How did you become a writer?
I became a writer out of necessity. I was a sickly, asthmatic little girl and I had a lot of time to myself, so I read. But I didn't want to just read stories, I wanted to write them. The first time I had to read a story in front of my class, I was scared witless, because I was bullied. But when I started to read, the class got silent. And then they applauded, and I knew then and there that that was what I wanted to do.
Name your writing influences (writers, books, teachers, etc.).
The teacher who made me get up in front of the class and read was a big influence. I had some negative influences which really worked out positively. When I was at Brandeis, I took this writing class from this guy who was friends with Norman Mailer. He used to tear apart my work in class and I would sit there, tears streaming down my face, but I wouldn't leave the class. At the end of class, he told me, "You'll never make it as a writer." Five years later, I published my first novel and mailed it, along with a rave NYT review to him. I sent him a note that said, "See? You were wrong." He wrote back and made up some lame excuse that he was just trying to get me angry enough to keep at it. But still.... Books are a huge influence for me, and so are other writers.
When and where do you write?
I am lucky enough to be a writer at home. I get up with my son and husband and around 9, hit my desk and try to write 4 to 6 hours. I can't seem to do anymore!
What are you working on now?
I just finished the copyedits on the novel that is coming out Spring 2013 from Algonquin called IS IT TOMORROW. It's set in the 1950s, during the age of paranoia about Communists, and it's about a divorced mother and her son, who are somehow targeted when a child vanishes in the neighborhood. I've also started a new novel, tentatively titled SHE'S NOT THERE, which is set in the 1970s and is based on a real murder that happened in my home town.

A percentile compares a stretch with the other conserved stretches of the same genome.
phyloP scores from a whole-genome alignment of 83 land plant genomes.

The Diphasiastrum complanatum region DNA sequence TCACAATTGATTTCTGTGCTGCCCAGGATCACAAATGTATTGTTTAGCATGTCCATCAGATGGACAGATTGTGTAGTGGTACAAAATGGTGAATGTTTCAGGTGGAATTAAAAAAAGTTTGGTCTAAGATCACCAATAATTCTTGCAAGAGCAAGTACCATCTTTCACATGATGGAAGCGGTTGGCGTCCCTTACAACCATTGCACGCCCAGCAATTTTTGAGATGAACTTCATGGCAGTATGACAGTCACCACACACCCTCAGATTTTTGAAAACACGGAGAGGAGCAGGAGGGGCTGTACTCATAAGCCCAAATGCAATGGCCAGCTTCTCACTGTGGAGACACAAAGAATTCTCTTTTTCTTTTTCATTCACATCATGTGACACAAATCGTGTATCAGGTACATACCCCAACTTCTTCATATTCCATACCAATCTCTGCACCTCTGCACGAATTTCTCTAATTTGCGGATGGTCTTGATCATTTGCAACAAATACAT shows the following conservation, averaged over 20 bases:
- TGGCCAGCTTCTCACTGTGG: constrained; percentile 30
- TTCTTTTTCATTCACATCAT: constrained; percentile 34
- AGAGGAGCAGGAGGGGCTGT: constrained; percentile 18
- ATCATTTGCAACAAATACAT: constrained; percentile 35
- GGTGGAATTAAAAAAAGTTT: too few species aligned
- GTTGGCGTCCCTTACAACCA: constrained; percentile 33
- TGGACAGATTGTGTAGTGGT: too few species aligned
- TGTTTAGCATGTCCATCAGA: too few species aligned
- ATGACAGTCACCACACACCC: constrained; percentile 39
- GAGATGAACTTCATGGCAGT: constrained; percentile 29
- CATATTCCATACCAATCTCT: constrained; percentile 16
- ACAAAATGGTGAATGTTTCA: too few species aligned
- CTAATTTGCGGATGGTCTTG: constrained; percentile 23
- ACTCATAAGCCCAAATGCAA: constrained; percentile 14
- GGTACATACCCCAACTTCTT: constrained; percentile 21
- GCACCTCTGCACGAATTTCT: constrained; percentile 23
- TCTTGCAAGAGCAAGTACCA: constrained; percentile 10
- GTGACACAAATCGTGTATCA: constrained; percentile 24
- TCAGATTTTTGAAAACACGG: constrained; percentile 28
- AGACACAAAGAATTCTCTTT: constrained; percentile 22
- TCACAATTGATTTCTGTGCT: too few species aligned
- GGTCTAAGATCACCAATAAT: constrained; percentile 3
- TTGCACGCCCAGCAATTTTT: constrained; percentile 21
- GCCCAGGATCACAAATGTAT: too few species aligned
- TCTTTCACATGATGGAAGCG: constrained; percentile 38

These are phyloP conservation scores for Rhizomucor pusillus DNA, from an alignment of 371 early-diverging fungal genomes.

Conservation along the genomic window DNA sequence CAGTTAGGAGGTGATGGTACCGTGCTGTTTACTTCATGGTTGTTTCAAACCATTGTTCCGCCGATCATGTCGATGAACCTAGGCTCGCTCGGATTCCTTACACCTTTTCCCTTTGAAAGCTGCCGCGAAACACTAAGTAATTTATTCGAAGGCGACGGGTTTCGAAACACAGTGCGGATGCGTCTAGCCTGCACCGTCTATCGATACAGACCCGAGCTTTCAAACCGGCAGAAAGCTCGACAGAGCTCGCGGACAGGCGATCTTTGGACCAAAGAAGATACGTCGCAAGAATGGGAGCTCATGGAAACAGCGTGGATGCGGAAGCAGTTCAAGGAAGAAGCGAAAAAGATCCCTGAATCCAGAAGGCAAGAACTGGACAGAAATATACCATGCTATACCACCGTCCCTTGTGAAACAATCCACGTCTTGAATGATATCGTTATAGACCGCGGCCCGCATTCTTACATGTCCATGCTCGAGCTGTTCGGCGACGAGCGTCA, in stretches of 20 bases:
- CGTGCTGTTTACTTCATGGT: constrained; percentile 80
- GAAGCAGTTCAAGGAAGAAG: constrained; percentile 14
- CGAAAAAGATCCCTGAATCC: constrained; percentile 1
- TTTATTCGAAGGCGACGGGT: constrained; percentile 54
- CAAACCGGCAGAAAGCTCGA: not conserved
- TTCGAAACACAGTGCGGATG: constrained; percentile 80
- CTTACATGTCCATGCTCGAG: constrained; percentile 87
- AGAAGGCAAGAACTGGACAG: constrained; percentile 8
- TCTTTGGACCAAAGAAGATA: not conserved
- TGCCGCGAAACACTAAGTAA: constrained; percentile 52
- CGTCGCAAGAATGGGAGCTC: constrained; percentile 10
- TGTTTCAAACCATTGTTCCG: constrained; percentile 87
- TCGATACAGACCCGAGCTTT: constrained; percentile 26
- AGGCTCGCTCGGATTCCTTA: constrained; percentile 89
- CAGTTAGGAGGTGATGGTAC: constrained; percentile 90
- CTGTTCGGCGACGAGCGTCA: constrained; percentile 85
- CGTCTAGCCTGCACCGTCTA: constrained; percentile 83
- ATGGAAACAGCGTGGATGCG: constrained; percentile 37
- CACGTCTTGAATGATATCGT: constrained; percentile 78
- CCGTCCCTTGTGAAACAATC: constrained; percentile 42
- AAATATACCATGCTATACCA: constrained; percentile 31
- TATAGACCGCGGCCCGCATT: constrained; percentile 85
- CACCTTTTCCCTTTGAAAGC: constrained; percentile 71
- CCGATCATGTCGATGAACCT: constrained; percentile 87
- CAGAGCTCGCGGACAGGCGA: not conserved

Have you ever suffered from writer’s block?
I've never had writer's block. I sit and dream and if I have a bad day writing, I rewrite something I've already written! It works!
What’s your advice to new writers?
New writers. NEVER EVER GIVE UP. Don't listen to all the no, no, nos that will be thrown out at you. Just because someone says they don't like your work, doesn't mean your work is not good. Pictures of You, which is a NYT bestseller and a USA Today ebook bestseller and which got on 5 different Best of 2011 lists, was REJECTED by my former publisher as not being "special enough." I was sure my career was over because I had never had any sales, though I had had good reviews. But then Algonquin bought the book and changed my career and my life. If it happened to me, it can happen to any of you. Do. Not. Give. Up. Ever.
Caroline Leavitt is the New York Times bestselling author of Pictures of You, which was a USA Today ebook bestseller, a Costco "Pennie's Pick," a San Francisco Chronicle "Lit Pick," and on the Best Books of 2011 Lists from the San Francisco Chronicle, The Providence Journal, Bookmarks Magazine and Kirkus Reviews. The author of 8 other novels, she is also an award-winning teacher at UCLA Writers Program online and she works with clients on their novels privately, as well. A book critic for People Magazine and The Boston Globe, she has her own book column at Dame Magazine and Shoptopia.com. She lives in Hoboken, NJ with her husband, the writer Jeff Tamarkin, and their son Max. She can be reached at carolineleavitt.com.